Movie review: Learning to Drive

(image via IMP Awards)
(image via IMP Awards)

 

Modern life is so big, fast-paced and noisy that it’s easy to forget that the transformative experiences that define us, for good or ill, tend to take place unexpectedly in small, quiet, almost unnoticeable ways.

It’s a lesson that two quite different people in New York City learn one night in Isabel Coixet’s Learning to Drive when one gets into the other’s cab, the former at quite possibly the lowest point in her life, the latter caught in a routine that repeats itself, until that point in time, with a monotonous, certain regularity.

The passenger is Wendy Shields (Patricia Clarkson in achingly vulnerable form), a highly-regarded book reviewer who freely admits she prizes books above anything else, who is being told by her husband Ted (Jake Weber) that their marriage is over in the most public, and emotionally brutal of ways that their marriage is over.

Wendy is quite understandably in shock, unable to process that her perfect life – her once-loving husband, their cosy life in their beloved townhouse – is in ruins, that her husband is leaving her for another woman who it turns out, to her horror later on, is an author she has always greatly admired.

Witnessing this life in freefall is Sikh taxi driver Darwan Singh Tur (Ben Kingsley), who spends his days and nights in a blur of learner driver instructing and taxi driving, fitting in sleep and cricket matches with his Indian housemates where he can.

His is an existence defined by utilitarian need for the most part – make enough money to carve out his own piece of the American Dream, and justify his worthiness for the political asylum he was granted many years before.

 

 

The meeting of their two quite disparate worlds that night isn’t heralded by the angels, it isn’t a fireworks and neon signs moment that the world notices in awe and wonder.

Rather, it is utterly unremarkable in many ways, and yet subsequently profoundly meaningful as the two are drawn together first by Wendy’s need to get her driver’s license – Ted always drove her everywhere and his departure opens a quite practical void in her life – and then by a friendship that builds in small snippets of conversations sandwiched between Darwan’s calmly-delivered instructions on when to bake, when to accelerate and when to look ahead.

Much of the movie takes place on these drives that criss-cross New York and its many boroughs, ostensibly just driving lessons but as Darwan and Wendy share more and more of their lives with each other, again in entirely unspectacular, incremental but vitally important ways, they become increasingly crucial to the way each of them chooses to move on with their lives.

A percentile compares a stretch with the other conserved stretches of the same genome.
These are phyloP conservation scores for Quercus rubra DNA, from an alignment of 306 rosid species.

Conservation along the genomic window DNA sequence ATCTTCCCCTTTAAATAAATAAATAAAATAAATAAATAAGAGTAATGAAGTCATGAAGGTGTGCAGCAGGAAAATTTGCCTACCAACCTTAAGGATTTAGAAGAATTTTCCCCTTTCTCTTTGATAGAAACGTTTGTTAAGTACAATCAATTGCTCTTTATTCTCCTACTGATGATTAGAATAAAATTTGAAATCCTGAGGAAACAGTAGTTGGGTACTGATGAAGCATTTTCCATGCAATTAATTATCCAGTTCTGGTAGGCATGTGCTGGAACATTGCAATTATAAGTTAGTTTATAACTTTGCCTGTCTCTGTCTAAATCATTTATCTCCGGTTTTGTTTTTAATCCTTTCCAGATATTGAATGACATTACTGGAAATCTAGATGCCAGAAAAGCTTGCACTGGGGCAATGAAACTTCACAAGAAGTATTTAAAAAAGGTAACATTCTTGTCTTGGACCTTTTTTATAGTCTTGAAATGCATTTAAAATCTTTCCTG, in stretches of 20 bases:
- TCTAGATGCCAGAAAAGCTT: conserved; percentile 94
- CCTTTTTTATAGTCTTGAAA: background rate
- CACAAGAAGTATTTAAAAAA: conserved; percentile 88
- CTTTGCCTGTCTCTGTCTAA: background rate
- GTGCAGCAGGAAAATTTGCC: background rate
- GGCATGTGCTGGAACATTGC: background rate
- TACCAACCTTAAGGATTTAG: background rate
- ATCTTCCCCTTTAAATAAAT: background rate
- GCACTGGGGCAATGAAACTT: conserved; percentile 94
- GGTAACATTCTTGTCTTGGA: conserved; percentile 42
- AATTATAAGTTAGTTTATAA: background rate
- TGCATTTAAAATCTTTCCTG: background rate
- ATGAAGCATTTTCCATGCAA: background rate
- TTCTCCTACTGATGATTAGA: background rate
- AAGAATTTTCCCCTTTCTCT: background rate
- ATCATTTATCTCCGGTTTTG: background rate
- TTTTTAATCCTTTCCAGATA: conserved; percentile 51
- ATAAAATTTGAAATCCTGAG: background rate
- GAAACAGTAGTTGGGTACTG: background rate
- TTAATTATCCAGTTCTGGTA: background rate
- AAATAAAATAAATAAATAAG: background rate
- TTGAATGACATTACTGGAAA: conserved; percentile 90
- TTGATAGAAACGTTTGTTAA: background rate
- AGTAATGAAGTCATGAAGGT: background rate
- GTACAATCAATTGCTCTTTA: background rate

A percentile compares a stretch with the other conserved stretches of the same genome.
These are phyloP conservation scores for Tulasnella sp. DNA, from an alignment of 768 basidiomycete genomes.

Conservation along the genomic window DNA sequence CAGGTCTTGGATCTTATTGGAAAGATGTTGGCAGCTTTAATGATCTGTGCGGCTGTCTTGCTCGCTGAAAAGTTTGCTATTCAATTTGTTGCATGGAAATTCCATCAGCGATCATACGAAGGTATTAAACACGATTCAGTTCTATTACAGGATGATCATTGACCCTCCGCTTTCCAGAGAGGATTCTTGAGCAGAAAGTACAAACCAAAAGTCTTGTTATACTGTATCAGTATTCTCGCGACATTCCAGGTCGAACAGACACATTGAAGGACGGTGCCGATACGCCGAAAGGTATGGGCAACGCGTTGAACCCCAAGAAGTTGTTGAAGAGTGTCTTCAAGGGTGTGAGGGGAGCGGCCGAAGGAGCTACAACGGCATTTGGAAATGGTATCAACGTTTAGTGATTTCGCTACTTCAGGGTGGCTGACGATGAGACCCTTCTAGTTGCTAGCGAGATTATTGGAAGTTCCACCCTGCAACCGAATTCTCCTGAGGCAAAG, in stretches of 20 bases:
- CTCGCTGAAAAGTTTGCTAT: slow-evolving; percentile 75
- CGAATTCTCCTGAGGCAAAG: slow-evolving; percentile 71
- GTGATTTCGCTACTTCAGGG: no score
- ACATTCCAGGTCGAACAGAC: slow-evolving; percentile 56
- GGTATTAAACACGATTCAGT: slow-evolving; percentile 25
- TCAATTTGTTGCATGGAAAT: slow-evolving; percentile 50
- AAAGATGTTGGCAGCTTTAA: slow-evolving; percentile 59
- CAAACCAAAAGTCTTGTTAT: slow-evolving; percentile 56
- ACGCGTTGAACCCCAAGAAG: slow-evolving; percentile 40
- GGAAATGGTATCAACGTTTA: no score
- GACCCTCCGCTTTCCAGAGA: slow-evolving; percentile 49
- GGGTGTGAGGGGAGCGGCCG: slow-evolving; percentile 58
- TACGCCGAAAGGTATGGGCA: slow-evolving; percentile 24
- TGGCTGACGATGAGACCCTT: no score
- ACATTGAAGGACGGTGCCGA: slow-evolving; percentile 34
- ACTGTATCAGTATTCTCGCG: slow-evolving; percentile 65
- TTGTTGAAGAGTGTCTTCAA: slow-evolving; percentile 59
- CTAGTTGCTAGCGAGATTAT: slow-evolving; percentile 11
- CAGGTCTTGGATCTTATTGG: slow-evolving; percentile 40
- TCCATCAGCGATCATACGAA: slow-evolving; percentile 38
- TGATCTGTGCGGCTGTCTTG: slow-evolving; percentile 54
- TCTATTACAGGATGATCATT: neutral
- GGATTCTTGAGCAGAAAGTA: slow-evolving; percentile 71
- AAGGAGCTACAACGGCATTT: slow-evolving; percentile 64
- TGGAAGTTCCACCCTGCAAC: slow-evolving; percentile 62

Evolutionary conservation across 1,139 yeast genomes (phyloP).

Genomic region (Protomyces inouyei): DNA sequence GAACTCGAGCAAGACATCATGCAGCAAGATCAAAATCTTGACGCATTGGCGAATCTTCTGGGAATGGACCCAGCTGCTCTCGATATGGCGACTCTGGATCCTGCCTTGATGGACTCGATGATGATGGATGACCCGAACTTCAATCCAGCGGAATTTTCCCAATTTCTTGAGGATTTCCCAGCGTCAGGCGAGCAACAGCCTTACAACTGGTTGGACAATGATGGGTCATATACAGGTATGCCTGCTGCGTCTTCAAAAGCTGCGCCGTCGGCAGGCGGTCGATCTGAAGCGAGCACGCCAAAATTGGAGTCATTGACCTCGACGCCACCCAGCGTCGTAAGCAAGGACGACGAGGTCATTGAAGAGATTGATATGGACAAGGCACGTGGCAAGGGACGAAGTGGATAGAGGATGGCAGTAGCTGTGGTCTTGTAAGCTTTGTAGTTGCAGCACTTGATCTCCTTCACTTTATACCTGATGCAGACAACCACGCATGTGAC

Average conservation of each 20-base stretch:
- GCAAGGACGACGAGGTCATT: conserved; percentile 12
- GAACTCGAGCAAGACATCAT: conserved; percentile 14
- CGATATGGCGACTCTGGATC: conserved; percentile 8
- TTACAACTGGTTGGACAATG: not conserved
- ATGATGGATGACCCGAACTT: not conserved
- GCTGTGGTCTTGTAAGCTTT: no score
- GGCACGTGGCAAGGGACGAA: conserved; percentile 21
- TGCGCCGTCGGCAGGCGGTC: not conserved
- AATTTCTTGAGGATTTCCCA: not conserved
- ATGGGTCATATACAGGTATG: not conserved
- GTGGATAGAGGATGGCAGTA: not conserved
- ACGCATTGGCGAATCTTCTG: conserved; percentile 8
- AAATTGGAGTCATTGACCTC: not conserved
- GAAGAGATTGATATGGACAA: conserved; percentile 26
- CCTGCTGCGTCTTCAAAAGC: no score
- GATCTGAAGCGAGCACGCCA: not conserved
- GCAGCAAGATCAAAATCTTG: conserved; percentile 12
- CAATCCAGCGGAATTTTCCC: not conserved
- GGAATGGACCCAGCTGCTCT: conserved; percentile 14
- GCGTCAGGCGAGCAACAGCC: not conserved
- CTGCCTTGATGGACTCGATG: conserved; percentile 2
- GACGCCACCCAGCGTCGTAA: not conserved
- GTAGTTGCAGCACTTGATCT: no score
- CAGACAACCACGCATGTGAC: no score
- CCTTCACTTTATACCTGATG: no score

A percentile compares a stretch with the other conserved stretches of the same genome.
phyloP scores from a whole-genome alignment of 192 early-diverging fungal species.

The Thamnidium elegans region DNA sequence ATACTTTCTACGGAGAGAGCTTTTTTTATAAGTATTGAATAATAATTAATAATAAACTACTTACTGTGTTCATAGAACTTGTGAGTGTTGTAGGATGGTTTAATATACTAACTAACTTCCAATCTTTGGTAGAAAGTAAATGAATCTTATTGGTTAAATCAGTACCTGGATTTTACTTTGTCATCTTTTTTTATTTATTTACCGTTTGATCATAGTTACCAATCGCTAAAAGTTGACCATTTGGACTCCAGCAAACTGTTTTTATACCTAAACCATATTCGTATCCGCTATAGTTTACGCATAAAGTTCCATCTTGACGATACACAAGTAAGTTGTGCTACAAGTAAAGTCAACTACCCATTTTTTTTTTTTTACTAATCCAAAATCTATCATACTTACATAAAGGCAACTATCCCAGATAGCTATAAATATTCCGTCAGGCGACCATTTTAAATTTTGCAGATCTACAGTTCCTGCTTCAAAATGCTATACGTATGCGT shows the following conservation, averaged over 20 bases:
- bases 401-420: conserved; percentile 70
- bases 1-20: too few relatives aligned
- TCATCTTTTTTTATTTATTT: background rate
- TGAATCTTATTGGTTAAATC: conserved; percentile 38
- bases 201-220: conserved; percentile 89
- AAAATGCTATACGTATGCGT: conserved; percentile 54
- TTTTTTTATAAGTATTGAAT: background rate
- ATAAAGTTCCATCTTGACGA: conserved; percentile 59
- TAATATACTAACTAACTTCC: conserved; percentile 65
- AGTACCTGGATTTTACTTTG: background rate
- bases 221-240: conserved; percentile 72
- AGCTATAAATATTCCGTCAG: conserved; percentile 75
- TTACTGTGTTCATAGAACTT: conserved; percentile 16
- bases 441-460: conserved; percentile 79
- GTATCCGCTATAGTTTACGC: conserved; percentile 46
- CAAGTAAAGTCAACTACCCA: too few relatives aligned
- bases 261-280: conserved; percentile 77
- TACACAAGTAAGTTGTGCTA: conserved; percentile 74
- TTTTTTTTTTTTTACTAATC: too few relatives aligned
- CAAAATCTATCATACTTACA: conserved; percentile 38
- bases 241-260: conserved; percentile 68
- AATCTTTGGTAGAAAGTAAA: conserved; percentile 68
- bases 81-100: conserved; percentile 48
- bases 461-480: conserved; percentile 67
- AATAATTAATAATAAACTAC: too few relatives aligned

Cumulatively their influence on each other is deeply meaningful but that point is only reached through small carefully-words, uneventfully delivered insights and shared moments of meditative silence and Sarah Kernochan’s script takes care not to rush their step-by-step progress.

Little bit by little bit Wendy comes to realise that Ted is gone for good this time – he had previously left her temporarily at the 7 and 14 year marks – and that she must build a life that relies less on him, and her beloved books and more on a world that a difficult childhood in Queens, where Darwan and where and she initially doesn’t want to go on one of their lessons, forced her to flee from active engagement with many years before.

Darwan for his part finally consents to an arranged marriage to Jasleen (Sarita Choudhury), approaching it with his customary practicality, only to learn, with some well-chosen insights from Wendy that loving a woman, especially one who he has never before they said “I do” is far more nuanced a proposition that anything he has encountered before.

 

 

Both Wendy and Darwan are forced to confront the fact that they are wholly unprepared for their new lives and must set aside all sorts of preexisting assumptions and sureties if their chosen paths are going to have any chance of success.

Interestingly, and it’s emblematic of Learning to Drive‘s overall mindset, there is but the barest hint of romance between the two before they both acknowledge, Wendy much sooner than Darwan that they are in each other’s lives for a season, and that is all that’s needed.

There are no grand epiphanies for either of the, no road to Damascus blinding realisations where they realise what must be done; simply quite, unobtrusive realisations that give way to small substantial steps that eventually become whole new, utterly unexpected lives.

The chemistry between Clarkson and Kingsley is appropriately understated but palpable, with both actors investing this most unusual of friendships with a believability and authenticity that convinces you they were meant to be with each other, and then when their time together done, they were not.

Even their eventual breaking away from each other is heartfelt but subtlely-handled, a brief, moving conversation in a car yard that gives way to Darwan approaching his marriage in a whole new way and Wendy setting off to Vermont in her new car to visit her daughter Tasha (Grace Gummer).

That final scene is Learning to Drive to a tee – two people tentatively and uncertainly taking unexpected steps out into the world, sharing in ways small and unspectacular that builds a quiet, un-showy intimacy, one that eventually transforms them both in ways neither would have expected on that tumultuous night in the taxi.

It’s a sweet, moving film that reminds us that life is rarely as big and bold as many movies might suggest; rather it takes place in the out of the way places, the meandering, seemly inconsequential conversations we have without thinking, and we are profoundly changed, often without even realising it is happening.

 

 

 

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